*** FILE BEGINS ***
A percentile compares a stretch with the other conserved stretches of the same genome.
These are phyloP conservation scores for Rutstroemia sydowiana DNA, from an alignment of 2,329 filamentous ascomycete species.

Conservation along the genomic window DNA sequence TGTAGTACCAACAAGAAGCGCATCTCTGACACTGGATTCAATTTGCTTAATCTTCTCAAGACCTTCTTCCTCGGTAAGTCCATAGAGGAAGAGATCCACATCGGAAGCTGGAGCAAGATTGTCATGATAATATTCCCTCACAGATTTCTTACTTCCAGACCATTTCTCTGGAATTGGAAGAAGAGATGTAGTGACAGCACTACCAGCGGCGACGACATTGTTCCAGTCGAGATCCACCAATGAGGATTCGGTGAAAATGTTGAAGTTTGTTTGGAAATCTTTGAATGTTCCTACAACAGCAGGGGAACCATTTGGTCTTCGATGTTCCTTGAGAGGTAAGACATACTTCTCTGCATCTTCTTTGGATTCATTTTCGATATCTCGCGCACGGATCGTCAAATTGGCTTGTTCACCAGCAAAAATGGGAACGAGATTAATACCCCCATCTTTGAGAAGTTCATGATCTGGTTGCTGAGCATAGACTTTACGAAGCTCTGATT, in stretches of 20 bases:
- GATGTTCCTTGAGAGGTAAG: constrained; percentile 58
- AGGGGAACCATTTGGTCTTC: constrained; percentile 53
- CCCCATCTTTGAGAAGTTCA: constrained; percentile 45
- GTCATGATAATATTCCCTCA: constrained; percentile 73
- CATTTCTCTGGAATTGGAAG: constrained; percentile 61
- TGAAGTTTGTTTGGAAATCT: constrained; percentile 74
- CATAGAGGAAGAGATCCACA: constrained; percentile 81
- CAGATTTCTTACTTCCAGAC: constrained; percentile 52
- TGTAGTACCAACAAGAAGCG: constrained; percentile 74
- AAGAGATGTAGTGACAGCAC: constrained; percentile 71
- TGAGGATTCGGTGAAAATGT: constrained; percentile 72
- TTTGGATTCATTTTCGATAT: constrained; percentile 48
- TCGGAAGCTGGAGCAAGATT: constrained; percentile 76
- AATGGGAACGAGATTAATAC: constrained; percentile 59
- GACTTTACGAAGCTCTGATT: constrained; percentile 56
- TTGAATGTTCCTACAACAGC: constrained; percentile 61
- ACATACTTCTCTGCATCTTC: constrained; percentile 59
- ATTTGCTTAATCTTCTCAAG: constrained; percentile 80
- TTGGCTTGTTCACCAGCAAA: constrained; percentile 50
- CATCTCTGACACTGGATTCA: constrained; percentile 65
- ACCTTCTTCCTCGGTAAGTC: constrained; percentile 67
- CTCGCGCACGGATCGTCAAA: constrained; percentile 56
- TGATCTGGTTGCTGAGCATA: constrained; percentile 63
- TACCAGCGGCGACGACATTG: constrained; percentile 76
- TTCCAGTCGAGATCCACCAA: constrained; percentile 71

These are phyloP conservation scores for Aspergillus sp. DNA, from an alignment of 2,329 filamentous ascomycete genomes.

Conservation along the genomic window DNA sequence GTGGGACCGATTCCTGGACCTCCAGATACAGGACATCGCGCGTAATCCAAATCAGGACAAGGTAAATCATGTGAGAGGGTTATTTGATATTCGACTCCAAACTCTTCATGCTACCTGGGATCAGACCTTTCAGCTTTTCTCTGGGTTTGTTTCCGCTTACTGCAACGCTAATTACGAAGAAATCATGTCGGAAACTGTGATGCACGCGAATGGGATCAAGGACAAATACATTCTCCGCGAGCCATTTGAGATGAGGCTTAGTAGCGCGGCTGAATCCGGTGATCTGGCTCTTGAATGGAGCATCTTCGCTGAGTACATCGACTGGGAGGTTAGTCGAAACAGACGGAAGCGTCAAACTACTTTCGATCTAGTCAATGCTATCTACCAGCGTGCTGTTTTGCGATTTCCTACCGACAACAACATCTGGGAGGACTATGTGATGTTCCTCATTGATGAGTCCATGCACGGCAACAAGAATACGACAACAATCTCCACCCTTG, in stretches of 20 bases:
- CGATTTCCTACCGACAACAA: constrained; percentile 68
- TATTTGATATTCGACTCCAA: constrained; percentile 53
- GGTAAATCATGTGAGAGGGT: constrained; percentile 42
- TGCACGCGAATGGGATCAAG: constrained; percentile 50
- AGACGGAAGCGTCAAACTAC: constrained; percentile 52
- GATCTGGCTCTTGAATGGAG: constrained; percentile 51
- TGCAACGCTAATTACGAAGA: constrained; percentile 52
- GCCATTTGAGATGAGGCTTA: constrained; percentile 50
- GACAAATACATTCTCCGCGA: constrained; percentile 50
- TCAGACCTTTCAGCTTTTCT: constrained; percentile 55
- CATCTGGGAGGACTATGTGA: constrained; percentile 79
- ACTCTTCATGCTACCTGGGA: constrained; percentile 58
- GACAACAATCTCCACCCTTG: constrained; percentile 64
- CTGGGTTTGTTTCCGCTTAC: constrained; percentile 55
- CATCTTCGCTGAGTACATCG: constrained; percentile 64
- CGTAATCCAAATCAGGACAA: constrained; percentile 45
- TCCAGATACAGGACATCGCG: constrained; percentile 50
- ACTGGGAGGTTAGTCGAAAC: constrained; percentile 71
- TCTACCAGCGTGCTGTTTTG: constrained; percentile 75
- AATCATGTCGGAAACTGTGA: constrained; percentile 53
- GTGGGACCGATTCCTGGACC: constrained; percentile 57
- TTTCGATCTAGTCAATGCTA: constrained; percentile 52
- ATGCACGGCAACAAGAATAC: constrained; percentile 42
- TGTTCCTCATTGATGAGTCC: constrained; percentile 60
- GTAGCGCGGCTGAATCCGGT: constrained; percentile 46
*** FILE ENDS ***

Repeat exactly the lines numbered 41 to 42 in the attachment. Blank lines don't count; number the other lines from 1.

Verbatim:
- CATCTGGGAGGACTATGTGA: constrained; percentile 79
- ACTCTTCATGCTACCTGGGA: constrained; percentile 58